Financial Times reports the biggest U.S. cable and telecommunications companies are lobbying for a relaxation of privacy rules to allow them to sell data on customers’ telephone use. The companies want to be regulated more like private companies such as Google and Facebook rather than public utilities, arguing the regulatory landscape hasn’t kept pace with technological advances. The change, which would require new legislation, would transfer oversight of the companies from the Federal Communications Commission to the Federal Trade Commission (FTC). FTC Privacy and Identity Protection Associate Director Maneesha Mithal supports the shift, saying current law seems “gerrymandered to have a carve-out on mobile.” Not everyone agrees. (Registration may be required to access this story.)
Full Story

Gov't Wants Court To OK Warrantless Cellphone Searches
The Obama administration has asked the Supreme Court to rule that police are free to search the contents of an arrested individual’s cellphone without a warrant, SCOTUSblog reports. A First Circuit Court kept intact a ruling that searches are unconstitutional, but the administration wants the decision overturned, arguing that “police have long had the authority, without a warrant, to search items that are found on a person whom they arrest” and that creating exceptions on an “item-by-item” basis would complicate police enforcement.
Full Story


Google Says UK Privacy Law Doesn't Apply
Google has told British consumers in a privacy claim that it doesn’t have to answer to UK courts and the country’s privacy laws don’t apply to the company, IDG News Service reports. Google will fight UK Safari users’ right to bring a case in the country and will force the plaintiffs to instead file the suit in California. The plaintiffs are seeking damages, disclosure and an apology from Google for allegedly circumventing users’ security settings and tracking them on Apple’s Safari browser, the report states.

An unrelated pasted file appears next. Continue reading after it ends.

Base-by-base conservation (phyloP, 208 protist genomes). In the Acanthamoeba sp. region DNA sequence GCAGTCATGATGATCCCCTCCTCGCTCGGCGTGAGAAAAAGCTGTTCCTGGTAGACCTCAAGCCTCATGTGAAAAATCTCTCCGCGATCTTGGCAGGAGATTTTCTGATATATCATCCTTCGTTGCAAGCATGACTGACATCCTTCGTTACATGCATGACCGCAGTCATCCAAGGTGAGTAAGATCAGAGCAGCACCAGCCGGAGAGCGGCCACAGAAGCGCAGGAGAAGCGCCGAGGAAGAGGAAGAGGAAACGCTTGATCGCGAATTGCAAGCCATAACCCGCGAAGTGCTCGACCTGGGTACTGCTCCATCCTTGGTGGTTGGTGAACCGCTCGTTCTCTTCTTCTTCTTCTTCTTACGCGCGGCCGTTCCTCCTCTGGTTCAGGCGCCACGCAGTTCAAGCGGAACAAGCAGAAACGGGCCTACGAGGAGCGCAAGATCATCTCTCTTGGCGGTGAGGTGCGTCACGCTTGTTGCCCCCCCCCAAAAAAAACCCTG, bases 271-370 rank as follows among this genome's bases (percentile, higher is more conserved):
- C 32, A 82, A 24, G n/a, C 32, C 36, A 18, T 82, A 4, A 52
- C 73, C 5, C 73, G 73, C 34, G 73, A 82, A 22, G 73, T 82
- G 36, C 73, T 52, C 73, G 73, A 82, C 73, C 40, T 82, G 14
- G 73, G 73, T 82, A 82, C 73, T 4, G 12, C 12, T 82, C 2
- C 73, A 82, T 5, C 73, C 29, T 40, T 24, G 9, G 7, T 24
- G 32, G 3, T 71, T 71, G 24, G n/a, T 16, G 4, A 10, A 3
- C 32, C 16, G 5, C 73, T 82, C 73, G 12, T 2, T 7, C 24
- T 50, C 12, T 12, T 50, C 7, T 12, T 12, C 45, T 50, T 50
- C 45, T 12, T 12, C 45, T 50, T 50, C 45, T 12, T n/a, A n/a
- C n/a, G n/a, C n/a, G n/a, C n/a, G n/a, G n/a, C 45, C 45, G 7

Full Story

Latin America

Tech Giants Concerned About Brazil’s Proposed Law
Brazil is currently crafting its first nationwide set of data protection and Internet governance laws. Recent amendments to the country’s Internet Constitution, or the Marco Civil da Internet, have raised concerns among some U.S.-based tech companies. A new amendment would require data to be stored locally, ZDNet reports, causing representatives from Google and Facebook to raise red flags. Facebook’s Bruno Magrani has said the company is concerned because it would be “an enormous technical challenge” for the company and could jeopardize its service in Brazil. Part of the thinking behind storing data locally, according to Foreign Policy, is to protect Brazilians from U.S. government surveillance.
Full Story

Asia Pacific

In New Zealand, GCSB Passes, Key Rebuffs Spying Fears
Parliament narrowly passed the Government Communications Security Bureau (GCSB) bill on Wednesday, which some say expands the agency’s ability to spy on New Zealanders, reports The New Zealand Herald. Prime Minister John Key assured, however, that claims the bill allows “for wholesale collection of metadata without a warrant,” are not true, adding that, under GCSB, metadata will be treated the same as content. Labour leader David Shearer was less optimistic, saying New Zealand has lost an opportunity to be a world leader in “charting a path through these dilemmas…” Key maintains the law "isn't a revolution in the way New Zealand conducts its intelligence operations…It simply makes clear what the GCSB may and may not do."
Full Story

Written By

Emily Leach, CIPP/US